House Veterans Chair: Trump’s The One Who Understands The Desperate Need to Serve Veterans In the 21st Century

Vets for Trump AP Ted S. Warren
AP/Ted S. Warren

The chairman of the House Committee on Veterans Affairs told Breitbart News Donald Trump understands the problems facing today’s veterans, and he is the only one who can fix the scandal-ridden Department of Veterans Affairs.

“Donald Trump is the only candidate who understands the desperate need to reform the Department of Veterans to serve veterans in the 21st century,” said Rep. Jefferson B. Miller (R.-Fla.), who represents the northwest section of the Sunshine State. “Hillary Clinton is more of the same.”

Miller said he was personally impressed with Trump’s 10-point plan to address the problems at the VA. “Trump‘s plan hits upon those areas that need reform most,” he said.

“Accountability and transparency are at the top of that list,” said the man, who replaced in Congress Joe Scarborough, who resigned in the middle of his term in September 2001, shortly before the Sept. 11 attacks. The congressman himself retires at the end of the congressional session.

This is the outline of the Trump plan for veterans:

  1. Increase funding for post-traumatic stress disorder (PTSD), traumatic brain injury and suicide prevention services to address our veterans’ invisible wounds.
  2. Increase funding for job training and placement services (including incentives for companies hiring veterans), educational support and business loans.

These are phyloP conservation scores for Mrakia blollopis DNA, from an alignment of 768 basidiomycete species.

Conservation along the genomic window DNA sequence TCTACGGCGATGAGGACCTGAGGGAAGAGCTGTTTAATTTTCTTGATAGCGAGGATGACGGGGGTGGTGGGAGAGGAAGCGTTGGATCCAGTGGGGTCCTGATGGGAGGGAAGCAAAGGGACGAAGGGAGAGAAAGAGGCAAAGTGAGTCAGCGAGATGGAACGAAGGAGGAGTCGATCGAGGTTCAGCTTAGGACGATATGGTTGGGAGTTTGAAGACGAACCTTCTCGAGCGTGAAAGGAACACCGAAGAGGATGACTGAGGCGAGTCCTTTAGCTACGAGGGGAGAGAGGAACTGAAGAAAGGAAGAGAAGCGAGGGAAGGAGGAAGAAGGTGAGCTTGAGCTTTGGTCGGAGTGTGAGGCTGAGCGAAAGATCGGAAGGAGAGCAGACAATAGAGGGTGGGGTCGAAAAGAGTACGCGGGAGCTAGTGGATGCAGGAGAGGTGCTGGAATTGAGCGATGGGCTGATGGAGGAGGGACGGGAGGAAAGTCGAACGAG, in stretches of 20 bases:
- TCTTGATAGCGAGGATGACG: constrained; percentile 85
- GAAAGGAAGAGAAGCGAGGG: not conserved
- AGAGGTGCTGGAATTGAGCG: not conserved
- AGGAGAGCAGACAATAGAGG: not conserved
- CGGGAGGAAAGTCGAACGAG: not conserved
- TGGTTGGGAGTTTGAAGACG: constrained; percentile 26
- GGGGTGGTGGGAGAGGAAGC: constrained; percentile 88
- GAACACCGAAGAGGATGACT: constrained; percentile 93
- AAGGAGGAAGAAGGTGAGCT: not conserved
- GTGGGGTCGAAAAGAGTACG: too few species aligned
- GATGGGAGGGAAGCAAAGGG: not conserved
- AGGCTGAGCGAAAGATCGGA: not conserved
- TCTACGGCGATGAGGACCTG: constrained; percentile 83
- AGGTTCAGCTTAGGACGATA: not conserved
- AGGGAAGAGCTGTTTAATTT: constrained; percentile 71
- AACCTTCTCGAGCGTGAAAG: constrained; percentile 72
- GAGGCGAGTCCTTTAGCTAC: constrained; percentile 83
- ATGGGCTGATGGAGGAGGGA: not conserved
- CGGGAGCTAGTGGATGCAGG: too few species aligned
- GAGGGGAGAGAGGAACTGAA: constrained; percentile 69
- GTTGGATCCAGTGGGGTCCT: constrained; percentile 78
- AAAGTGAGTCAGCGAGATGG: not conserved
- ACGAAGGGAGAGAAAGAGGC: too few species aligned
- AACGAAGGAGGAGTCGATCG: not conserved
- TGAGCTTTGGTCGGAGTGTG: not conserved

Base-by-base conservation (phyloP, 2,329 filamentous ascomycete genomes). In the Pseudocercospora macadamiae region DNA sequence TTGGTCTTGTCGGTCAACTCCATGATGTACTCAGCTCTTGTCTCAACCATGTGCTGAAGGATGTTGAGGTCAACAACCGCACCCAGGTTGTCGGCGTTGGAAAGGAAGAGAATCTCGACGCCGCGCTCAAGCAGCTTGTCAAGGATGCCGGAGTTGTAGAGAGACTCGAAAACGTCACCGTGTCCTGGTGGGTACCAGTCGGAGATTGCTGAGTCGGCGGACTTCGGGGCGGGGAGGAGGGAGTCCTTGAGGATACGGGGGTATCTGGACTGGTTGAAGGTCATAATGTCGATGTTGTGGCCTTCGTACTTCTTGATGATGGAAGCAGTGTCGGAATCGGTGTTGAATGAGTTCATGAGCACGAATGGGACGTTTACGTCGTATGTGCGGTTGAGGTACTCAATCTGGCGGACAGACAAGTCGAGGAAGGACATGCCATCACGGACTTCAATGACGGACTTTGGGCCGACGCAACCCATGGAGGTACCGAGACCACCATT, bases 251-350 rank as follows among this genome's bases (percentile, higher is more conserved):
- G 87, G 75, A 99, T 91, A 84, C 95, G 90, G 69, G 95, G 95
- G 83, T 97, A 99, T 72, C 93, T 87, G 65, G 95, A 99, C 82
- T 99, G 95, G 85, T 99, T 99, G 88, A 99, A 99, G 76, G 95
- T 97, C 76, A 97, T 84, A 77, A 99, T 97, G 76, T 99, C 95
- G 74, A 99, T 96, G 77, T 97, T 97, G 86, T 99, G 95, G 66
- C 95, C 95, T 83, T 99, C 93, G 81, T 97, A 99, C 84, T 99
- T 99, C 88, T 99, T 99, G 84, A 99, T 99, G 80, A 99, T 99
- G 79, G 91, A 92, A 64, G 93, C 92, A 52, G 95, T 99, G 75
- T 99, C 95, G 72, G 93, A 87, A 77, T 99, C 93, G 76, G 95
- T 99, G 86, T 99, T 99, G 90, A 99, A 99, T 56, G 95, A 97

3. Better support our women veterans.
  4. Fire the corrupt and incompetent VA executives that let our veterans down.
  5. End waste, fraud and abuse at the VA.
  6. Modernize the VA.
  7. Empower the caregivers to ensure our veterans receive quality care quickly.
  8. Embed satellite VA clinics in rural and other underserved areas.
  9. Ensure our veterans get the care they need wherever and whenever they need it.
  10. Support the whole veteran.

Miller said Trump will have the strength to talk one of the most stubborn obstacles to making things better for veterans, the department’s union, the American Federation of Government Employees.

The union leaders want to protect the status quo and they are not concerned with the well-being of the veterans, he said.

A classic example of how the union works to protect its workers as the expense of the veterans is when the union got an early draft of the Veterans First Act, he said. The act was a bill sponsored by Sen. Johnny Isakson (R.-Ga.) that would have seriously changed how the VA went about its business.

“They basically demanded that senators water down the bill in four key areas,” he said.

After Senate Republicans met the demands of the union, the AFGE supported the bill, which created the appearance of their supporting reforms, while actually gutting reform, the congressman said.

“Once the union bosses gave their approval to revised Veterans First Act, the Secretary McDonald went around trying to rally support,” he said. “But, the bill does not provide the accountability that’s necessary to transform the Department of Veterans Affairs.”

In the original bill, VA Secretary Robert McDonald floated a plan that would have given the secretary the authority to fire poorly performing members of the Senior Executive Service, Miller said. But “when the White House heard about it, it said: ‘No way, no how,’ and shot it down,” he said.

Miller said he is working up against both a union leadership opposed to reform and at VA leadership politically-allied with the union leaders. Meanwhile, nobody is making things better for the veterans.

“In their perpetual quest to placate Big Labor’s ‘powers that be,’ the taxpayers and the veterans the workers are charged with serving are really paying the price,” he said.


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